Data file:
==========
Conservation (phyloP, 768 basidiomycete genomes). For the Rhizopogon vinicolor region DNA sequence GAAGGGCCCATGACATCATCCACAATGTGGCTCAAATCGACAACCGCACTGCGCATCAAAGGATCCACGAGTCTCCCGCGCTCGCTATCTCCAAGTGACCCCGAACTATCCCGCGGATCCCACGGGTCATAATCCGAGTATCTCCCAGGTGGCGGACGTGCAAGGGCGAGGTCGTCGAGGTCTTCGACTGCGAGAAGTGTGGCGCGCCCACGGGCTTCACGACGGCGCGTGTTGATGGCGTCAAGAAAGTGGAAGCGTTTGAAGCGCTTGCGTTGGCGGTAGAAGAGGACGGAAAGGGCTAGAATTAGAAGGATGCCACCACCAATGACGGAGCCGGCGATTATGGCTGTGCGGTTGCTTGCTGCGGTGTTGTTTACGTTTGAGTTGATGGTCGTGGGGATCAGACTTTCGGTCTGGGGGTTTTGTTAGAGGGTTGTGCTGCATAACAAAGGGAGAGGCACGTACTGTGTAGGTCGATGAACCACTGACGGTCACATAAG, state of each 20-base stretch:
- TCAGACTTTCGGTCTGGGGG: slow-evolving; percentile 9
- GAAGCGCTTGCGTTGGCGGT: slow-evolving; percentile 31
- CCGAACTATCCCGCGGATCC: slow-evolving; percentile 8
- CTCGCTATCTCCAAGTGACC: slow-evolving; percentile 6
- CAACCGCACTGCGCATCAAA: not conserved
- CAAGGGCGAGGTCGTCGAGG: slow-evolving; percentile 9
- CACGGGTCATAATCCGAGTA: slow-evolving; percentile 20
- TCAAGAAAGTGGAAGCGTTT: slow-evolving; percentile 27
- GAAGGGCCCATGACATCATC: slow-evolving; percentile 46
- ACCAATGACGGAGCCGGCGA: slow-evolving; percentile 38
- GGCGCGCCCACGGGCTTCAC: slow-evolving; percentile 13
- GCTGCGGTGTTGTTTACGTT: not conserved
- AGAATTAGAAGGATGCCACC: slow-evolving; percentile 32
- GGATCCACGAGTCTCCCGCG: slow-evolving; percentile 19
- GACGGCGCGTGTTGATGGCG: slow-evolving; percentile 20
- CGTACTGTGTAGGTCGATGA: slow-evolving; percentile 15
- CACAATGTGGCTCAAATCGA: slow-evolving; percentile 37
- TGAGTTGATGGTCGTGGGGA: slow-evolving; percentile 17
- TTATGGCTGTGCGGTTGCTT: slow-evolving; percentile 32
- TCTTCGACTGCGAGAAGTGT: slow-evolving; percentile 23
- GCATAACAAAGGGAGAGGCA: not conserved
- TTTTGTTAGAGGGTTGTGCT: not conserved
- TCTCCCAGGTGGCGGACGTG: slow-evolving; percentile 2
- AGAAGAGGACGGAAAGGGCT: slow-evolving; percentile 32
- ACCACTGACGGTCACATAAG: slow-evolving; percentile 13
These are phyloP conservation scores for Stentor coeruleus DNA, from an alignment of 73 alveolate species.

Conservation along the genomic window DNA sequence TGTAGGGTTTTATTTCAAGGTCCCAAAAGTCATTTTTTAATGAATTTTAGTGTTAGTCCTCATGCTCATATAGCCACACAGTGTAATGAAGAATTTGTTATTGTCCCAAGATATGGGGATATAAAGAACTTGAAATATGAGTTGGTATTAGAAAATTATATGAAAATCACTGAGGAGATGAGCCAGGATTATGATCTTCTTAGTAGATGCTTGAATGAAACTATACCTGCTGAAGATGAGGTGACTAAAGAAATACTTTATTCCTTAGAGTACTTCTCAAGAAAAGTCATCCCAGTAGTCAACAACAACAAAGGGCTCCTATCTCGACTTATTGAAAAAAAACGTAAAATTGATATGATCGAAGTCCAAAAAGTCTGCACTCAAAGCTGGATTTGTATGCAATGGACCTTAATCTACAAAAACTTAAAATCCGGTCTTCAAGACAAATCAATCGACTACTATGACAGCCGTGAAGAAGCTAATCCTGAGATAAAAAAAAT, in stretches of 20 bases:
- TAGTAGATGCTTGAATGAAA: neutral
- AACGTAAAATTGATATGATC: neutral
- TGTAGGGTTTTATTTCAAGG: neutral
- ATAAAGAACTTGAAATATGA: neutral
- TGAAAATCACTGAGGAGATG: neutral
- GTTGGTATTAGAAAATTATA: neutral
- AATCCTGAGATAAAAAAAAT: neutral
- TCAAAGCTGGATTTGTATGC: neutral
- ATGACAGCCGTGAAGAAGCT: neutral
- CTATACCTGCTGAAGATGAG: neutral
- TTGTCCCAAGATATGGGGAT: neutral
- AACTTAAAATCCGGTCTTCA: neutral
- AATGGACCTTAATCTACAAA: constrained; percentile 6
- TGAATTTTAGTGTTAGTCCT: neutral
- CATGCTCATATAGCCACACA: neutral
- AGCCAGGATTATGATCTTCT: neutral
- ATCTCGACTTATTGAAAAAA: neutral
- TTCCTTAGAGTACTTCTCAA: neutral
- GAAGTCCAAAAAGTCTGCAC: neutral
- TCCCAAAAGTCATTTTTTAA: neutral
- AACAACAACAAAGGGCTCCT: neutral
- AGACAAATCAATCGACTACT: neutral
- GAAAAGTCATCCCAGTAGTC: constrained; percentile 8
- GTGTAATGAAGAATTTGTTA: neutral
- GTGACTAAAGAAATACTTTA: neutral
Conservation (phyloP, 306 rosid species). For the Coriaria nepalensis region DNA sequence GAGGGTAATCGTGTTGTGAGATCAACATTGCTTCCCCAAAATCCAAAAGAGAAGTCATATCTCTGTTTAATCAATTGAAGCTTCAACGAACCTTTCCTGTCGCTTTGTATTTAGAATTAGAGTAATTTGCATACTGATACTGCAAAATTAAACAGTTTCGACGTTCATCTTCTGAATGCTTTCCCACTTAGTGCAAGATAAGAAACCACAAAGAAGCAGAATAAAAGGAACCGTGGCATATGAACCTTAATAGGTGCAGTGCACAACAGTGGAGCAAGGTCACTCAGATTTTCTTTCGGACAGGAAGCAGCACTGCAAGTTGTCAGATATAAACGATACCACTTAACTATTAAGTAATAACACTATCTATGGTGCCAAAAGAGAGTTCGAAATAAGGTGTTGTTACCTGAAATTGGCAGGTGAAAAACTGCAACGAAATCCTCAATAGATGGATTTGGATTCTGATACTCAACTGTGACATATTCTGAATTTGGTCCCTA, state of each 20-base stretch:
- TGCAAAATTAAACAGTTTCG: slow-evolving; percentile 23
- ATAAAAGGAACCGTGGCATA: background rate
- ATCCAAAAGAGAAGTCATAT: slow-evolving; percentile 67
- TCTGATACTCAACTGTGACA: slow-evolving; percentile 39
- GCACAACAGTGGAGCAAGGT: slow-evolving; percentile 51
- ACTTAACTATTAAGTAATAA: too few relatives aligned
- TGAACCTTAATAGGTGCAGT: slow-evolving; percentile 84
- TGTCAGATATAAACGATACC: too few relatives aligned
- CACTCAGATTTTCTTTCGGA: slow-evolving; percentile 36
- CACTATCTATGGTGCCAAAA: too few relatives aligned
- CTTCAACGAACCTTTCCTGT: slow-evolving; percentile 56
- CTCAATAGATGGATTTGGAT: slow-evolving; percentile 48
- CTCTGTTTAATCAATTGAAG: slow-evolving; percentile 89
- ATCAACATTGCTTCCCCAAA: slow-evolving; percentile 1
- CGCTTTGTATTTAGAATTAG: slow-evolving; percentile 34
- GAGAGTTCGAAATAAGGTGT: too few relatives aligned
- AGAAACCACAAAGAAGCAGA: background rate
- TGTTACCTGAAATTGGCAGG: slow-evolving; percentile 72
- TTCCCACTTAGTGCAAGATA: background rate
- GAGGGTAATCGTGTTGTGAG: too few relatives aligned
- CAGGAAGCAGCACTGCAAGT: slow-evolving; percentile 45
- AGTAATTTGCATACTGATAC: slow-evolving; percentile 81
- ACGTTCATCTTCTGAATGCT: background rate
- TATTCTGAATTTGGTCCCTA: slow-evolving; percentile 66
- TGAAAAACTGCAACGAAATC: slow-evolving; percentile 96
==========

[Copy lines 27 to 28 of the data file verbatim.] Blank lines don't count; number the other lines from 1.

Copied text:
These are phyloP conservation scores for Stentor coeruleus DNA, from an alignment of 73 alveolate species.

Conservation along the genomic window DNA sequence TGTAGGGTTTTATTTCAAGGTCCCAAAAGTCATTTTTTAATGAATTTTAGTGTTAGTCCTCATGCTCATATAGCCACACAGTGTAATGAAGAATTTGTTATTGTCCCAAGATATGGGGATATAAAGAACTTGAAATATGAGTTGGTATTAGAAAATTATATGAAAATCACTGAGGAGATGAGCCAGGATTATGATCTTCTTAGTAGATGCTTGAATGAAACTATACCTGCTGAAGATGAGGTGACTAAAGAAATACTTTATTCCTTAGAGTACTTCTCAAGAAAAGTCATCCCAGTAGTCAACAACAACAAAGGGCTCCTATCTCGACTTATTGAAAAAAAACGTAAAATTGATATGATCGAAGTCCAAAAAGTCTGCACTCAAAGCTGGATTTGTATGCAATGGACCTTAATCTACAAAAACTTAAAATCCGGTCTTCAAGACAAATCAATCGACTACTATGACAGCCGTGAAGAAGCTAATCCTGAGATAAAAAAAAT, in stretches of 20 bases: